Economy is not a separate thing from production, consumption and exchange. Economics pays no attention to goods and services provided by nature, air, water, soil and sunlight that produce everything we need for survival and all the riches we are able to accumulate. What is the cost of globalization to the environment? Does globalization have the same goals for a healthy planet and justice for people?
Timothy Taylor writes, “Moreover, large multinational companies typically do not perceive it to be in their self-interest to seek out locations where they can pollute most heavily.” He goes on to explain that these companies have a design in place with pollution-control that meets the standards of countries with strict environmental laws. He thinks that globalization is helping to improve standards in low-income countries of environment and labor rather than to hinder them. Also, that globalization makes the world a more peaceful place because of the connections between people that are created.
“The 200 largest companies in the world employ less than 1% of the global workforce, but they control more than ¼ of the world’s wealth,” write Suzuki and Dressel. The larger companies are operating globally without interference and using up the natural resources with cheap labor overseas. Corporations are no longer connected to the local economies but to international laws that have been set up to their advantage. The wealth that once was distributed to the good of public welfare is now being rerouted to the corporations through their focus on policies of government. The current system is allowing corporations to make the rules of global economic activity. According to John Cavanaugh, author of Global Dreams “Not only are these corporations bigger and more powerful than countries that have hundreds of years of independent history, they are also economic entities of a size and power that are unequalled in the history of the world.”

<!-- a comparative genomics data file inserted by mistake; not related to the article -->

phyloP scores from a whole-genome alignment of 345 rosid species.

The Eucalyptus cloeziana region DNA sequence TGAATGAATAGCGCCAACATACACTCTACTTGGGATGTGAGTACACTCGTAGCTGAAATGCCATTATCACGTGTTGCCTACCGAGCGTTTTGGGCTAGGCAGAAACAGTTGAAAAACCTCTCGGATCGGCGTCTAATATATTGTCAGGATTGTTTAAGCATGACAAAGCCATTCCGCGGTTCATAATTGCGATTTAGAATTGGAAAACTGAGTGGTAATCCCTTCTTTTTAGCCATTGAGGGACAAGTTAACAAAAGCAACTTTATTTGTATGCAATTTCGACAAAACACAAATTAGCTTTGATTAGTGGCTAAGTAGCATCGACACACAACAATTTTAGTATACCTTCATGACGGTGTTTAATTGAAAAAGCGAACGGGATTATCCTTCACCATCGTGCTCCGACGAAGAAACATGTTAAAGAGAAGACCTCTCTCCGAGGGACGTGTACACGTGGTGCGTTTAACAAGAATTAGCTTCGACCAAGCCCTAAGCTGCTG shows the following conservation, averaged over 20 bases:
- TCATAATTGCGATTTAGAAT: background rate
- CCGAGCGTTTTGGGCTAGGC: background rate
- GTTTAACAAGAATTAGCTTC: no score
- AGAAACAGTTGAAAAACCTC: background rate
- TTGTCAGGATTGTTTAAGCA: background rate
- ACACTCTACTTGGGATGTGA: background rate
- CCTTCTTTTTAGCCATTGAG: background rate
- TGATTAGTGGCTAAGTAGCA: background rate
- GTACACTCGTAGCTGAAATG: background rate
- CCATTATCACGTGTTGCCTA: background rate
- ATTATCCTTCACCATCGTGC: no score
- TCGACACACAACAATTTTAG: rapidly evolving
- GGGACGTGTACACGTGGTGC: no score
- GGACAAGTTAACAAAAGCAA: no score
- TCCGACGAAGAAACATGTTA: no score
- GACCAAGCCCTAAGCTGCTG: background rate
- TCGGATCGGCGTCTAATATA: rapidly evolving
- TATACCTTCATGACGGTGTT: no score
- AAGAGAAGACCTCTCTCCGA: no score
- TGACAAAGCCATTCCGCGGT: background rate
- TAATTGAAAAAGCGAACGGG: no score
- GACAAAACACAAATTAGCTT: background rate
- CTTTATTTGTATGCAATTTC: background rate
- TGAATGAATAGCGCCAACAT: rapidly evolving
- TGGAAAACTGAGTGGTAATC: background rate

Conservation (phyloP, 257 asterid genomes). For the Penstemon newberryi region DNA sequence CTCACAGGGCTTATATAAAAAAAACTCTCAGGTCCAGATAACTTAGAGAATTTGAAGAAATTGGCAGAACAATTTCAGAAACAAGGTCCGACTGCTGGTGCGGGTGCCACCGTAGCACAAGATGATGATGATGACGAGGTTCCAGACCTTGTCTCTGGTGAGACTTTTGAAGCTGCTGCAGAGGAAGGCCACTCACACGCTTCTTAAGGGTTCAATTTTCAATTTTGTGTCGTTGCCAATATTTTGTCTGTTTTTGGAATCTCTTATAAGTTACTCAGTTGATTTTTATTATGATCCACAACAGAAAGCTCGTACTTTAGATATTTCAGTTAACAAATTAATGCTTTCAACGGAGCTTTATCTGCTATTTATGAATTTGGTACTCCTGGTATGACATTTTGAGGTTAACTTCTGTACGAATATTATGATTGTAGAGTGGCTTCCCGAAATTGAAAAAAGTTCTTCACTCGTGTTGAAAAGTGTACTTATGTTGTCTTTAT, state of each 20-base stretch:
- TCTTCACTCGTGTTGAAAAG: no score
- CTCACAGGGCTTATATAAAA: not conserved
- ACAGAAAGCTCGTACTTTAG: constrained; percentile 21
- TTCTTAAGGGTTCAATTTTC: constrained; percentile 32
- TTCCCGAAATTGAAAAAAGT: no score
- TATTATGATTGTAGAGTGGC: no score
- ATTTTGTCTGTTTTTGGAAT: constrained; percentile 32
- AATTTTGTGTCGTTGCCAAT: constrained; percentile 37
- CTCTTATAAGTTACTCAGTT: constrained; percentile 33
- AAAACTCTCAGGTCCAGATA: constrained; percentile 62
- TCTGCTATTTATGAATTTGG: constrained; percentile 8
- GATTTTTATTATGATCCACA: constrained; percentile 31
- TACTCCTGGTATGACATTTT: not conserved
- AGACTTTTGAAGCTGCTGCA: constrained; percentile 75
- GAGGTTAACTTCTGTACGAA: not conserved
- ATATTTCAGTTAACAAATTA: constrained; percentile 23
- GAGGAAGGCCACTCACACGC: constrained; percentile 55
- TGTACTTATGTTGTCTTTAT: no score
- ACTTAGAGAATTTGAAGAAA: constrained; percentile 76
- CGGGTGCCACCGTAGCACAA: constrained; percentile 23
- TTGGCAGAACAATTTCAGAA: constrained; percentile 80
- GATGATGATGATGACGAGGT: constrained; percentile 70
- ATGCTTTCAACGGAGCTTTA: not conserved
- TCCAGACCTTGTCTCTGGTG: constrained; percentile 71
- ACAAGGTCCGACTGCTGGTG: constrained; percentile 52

If you would ask the average American what their opinion of globalization entails, they would say that it is good for the companies but unfortunate for the workers because it takes away jobs and gives those jobs to people overseas because of the lower wages. However, Timothy Taylor points to globalization contributing to the “churning of the labor market as people move in and out of jobs.” Thomas Grennes writes, “Opposition to globalization has taken the form of policies designed to protect traditional jobs, but these jobs can be preserved only by giving up economic growth that generates creative destruction.” He defines Creative destruction as, “Innovations that stimulate general economic growth simultaneously destroy specific jobs as emerging technologies replace older technologies.”
Christopher Bright brings up the fact that pathogens, plants, insects, fish and mammals are being inadvertently transported from their native habitats to invade non-native territories. Bioinvasion is a result of international trade....